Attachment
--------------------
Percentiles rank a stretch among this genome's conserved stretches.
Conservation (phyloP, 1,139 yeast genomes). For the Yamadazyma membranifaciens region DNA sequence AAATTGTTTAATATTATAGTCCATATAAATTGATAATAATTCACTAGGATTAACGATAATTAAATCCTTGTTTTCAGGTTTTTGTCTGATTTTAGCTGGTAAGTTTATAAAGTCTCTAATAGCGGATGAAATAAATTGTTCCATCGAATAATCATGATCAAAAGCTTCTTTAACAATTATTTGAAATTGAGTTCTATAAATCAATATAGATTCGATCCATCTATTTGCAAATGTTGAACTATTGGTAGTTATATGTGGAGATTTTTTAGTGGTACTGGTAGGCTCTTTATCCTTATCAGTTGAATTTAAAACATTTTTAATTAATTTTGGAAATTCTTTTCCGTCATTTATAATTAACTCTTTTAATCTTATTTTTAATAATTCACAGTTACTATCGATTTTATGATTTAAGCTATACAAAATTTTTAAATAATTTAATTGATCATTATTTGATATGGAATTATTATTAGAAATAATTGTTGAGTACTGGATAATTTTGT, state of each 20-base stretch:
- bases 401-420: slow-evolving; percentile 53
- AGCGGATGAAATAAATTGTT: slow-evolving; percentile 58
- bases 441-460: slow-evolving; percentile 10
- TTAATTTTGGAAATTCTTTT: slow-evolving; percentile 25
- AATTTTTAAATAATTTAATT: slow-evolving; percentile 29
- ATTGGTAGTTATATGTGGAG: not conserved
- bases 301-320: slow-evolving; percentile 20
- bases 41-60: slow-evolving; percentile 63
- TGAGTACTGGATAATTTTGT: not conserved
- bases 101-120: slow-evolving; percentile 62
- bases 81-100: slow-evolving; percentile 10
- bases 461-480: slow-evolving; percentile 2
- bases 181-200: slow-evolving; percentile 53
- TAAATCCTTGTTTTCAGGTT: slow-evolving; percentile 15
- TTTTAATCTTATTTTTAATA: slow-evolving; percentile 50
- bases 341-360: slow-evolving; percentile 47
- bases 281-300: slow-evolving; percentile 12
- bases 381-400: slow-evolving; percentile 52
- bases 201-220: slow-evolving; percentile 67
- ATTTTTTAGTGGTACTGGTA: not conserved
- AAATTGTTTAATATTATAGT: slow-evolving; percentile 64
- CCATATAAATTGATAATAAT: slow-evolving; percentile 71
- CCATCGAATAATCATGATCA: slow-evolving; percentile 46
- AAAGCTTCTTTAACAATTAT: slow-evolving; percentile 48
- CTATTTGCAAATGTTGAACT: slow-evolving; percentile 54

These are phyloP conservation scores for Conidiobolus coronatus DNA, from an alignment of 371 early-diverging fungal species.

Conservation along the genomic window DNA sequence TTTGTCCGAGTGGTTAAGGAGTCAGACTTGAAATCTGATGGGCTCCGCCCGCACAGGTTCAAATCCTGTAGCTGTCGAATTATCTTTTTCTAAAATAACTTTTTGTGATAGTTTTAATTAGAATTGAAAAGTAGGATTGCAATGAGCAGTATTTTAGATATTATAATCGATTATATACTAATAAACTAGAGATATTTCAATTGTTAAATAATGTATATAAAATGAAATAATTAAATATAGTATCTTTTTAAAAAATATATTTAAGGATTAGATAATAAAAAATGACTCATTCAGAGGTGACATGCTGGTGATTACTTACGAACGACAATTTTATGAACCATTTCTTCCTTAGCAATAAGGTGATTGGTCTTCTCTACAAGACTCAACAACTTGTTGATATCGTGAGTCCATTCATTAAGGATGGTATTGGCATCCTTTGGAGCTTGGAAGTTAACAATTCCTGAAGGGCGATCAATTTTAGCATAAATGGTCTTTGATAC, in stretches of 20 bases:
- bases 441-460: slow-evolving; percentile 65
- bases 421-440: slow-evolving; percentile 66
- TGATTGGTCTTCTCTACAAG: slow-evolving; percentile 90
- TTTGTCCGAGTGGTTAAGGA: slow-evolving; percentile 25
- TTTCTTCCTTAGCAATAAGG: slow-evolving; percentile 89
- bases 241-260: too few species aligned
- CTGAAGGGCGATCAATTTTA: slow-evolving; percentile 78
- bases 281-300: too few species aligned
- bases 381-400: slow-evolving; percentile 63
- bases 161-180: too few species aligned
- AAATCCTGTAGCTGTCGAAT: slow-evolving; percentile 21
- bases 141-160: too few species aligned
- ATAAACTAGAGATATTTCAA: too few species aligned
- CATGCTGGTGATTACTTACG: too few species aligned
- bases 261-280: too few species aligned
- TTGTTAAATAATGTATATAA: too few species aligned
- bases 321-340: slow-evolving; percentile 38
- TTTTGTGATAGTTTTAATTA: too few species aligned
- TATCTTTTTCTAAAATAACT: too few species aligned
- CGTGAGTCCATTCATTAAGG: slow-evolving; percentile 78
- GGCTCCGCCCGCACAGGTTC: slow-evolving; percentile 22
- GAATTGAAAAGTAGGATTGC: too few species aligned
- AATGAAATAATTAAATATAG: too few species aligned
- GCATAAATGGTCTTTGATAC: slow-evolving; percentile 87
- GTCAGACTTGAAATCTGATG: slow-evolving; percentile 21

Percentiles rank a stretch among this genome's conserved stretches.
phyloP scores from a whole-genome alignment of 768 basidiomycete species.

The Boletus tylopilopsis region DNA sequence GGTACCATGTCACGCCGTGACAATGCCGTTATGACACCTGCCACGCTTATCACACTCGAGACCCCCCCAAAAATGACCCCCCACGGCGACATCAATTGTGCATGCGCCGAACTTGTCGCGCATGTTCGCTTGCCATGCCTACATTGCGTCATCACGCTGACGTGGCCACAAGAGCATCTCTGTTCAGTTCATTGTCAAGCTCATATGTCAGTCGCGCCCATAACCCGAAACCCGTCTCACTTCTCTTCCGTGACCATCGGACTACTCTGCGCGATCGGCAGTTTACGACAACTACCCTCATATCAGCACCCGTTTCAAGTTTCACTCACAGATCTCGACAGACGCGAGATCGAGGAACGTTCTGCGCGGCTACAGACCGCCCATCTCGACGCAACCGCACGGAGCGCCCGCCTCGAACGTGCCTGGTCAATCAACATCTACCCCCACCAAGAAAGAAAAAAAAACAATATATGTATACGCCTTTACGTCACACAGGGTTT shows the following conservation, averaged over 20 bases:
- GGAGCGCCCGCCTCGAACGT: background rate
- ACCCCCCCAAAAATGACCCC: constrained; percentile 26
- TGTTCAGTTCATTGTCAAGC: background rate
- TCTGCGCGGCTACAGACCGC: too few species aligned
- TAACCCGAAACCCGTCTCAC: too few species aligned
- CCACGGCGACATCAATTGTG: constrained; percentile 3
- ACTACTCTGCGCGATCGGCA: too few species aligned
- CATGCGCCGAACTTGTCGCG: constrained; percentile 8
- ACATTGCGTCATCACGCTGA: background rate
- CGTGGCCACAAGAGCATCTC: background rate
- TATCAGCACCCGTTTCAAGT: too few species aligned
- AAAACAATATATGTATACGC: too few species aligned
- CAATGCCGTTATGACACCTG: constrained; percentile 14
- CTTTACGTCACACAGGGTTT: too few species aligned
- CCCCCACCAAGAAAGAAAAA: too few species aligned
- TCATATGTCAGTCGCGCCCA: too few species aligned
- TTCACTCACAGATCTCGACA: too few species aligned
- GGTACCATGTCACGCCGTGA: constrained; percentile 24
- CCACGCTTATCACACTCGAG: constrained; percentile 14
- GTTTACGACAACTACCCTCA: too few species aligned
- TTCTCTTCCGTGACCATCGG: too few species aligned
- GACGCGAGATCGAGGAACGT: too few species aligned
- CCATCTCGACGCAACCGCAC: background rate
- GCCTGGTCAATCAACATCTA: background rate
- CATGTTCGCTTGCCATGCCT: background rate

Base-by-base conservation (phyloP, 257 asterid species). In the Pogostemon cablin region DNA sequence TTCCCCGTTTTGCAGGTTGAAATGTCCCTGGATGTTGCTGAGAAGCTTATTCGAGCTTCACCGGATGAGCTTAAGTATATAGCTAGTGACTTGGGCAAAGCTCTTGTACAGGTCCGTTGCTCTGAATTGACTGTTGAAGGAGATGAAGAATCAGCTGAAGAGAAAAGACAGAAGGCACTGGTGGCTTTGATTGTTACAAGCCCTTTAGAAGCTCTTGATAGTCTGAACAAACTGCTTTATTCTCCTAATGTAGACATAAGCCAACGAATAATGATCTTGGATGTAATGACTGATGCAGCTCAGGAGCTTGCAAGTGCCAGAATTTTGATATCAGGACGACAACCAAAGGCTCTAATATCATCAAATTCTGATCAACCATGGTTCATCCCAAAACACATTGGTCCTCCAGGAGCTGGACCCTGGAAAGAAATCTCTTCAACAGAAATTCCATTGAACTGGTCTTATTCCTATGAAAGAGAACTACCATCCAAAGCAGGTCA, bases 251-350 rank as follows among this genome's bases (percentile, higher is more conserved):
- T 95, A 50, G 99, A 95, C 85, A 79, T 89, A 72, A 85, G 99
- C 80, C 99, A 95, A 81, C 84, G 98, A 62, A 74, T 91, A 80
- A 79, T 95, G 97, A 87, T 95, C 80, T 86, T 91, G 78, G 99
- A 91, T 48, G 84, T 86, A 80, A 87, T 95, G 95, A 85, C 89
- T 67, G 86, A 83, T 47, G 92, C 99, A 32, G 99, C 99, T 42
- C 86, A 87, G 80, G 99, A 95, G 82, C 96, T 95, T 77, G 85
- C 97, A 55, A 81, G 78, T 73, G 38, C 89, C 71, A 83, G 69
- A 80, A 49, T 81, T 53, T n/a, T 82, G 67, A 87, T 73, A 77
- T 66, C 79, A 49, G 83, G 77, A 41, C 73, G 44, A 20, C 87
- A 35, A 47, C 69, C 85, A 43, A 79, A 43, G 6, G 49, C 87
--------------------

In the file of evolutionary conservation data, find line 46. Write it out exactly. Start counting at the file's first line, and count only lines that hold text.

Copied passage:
- bases 321-340: slow-evolving; percentile 38